Newswise — A new study about how shear stress improves adult stem cell attachment to vascular surfaces moves researchers closer to the development of a unique tissue-engineered stem cell vascular bypass graft. The study will be presented during the Vascular Annual Meeting, June 5-8, in San Diego, Calif.
At Thomas Jefferson University in Philadelphia, a team of researchers lead by vascular surgeon Paul J. DiMuzio, MD, is developing a novel vascular bypass graft using adult stem cells derived from a patient's adipose tissue. According to Dr. DiMuzio, "The advantage of using these stem cells is that they are easy to obtain in abundance from patients in which they are intended for use; however, it has been difficult to attach the stem cells to the surface of natural vascular tissue grafts."
Work performed by Eric S. Hager, MD, directly addressed the problem of stem cell attachment. "After we change (differentiate) the stem cells into those resembling the lining of blood vessels (endothelial cells), we seed them onto the grafts and slowly introduce shear stress to improve their attachment," said Dr. Hager. "The current study investigates exactly how shear stress alters the way the stem cells adhere to vascular surfaces."
At the 62nd Annual Meeting of the Society for Vascular Surgery, Dr. Hager and colleagues from Jefferson reported their work examining the presence and function of molecules important for cell attachment (called integrins) on the surface of the stem cells. The stem cells express these important molecules, but at lower levels than found on the endothelial cells they are attempting to emulate, possibly explaining the initial difficulties in attachment. Others have observed that endothelial cells increase integrin expression when stimulated by shear force, enabling these cells to remain attached to the inside of blood vessels.
In designing the current study, Dr. Hager hypothesized that "Shear stress improves stem cell attachment to vascular basement membrane components via upregulation of integrin expression, similar to endothelial cells." According to Dr. DiMuzio, "Firm attachment of the stem cells to the vascular graft would allow for the formation of a confluent monolayer of cells in the hopes of improving graft function."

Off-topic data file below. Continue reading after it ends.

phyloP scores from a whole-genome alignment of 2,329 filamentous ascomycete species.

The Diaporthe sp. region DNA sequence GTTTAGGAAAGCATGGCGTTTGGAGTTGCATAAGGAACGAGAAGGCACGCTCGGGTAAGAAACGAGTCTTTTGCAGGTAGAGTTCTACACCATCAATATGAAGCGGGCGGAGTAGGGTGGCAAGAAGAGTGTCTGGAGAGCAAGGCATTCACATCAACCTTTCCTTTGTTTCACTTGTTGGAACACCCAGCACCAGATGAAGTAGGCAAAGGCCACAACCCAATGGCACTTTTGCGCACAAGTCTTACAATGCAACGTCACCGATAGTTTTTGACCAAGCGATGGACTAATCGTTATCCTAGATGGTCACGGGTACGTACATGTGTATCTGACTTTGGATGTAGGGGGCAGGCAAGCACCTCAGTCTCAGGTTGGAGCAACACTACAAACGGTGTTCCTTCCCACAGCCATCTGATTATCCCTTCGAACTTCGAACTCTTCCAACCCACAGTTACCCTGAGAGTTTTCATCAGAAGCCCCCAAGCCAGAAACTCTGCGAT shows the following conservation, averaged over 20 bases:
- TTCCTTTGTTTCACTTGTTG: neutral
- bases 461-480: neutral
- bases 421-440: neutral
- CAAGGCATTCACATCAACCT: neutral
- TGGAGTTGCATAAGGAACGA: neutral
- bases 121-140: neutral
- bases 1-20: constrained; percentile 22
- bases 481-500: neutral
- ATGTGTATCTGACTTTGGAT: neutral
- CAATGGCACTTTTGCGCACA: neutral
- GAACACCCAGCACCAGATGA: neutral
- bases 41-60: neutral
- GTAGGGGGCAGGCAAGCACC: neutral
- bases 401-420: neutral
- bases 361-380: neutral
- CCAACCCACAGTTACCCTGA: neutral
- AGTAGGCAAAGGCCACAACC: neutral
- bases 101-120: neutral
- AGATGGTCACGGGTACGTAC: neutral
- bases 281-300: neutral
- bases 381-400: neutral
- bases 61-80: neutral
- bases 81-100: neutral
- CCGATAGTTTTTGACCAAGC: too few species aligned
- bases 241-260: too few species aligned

During the study, the researchers exposed human adipose-derive stem cells (ASC) differentiated towards endothelial-like cells to physiological levels of shear stress. Subsequently, integrins expression was measured along with cell attachment to culture plates pre-coated with various vascular basement membrane components (collagen I, fibronectin, gelatin).
They observed that the human ASC expressed integrins, but at reduced levels compared to endothelial controls. Application of shear stress significantly upregulated Î±5Î²1 integrin expression, but not that of Î±vÎ²3. Demonstrating that this translates to a functional change, shear stress significantly improved ASC attachment to pre-coated plates, particularly those with collagen I and fibronectin, but not uncoated control. Finally, blockade of the Î±5Î²1 integrin receptor significantly eliminated attachment.
According to Dr. Hager, "these data suggest that shear stress may be useful to improve the retention of stem cells to tissue engineered vascular grafts. Future experiments will evaluate how well the stem cell grafts function as a bypass for occluded arteries."
Grants awarded to Dr. DiMuzio from the National Institutes of Health, American Vascular Association and the American Heart Association funded this research.
About the Society for Vascular SurgeryThe Society for Vascular Surgery (SVS) is a not-for-profit society that seeks to advance excellence and innovation in vascular health through education, advocacy, research and public awareness. SVS is the national advocate for 2,400 vascular surgeons dedicated to the prevention and cure of vascular disease. Visit the website at http://www.VascularWeb.org.
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2008 Vascular Annual Meeting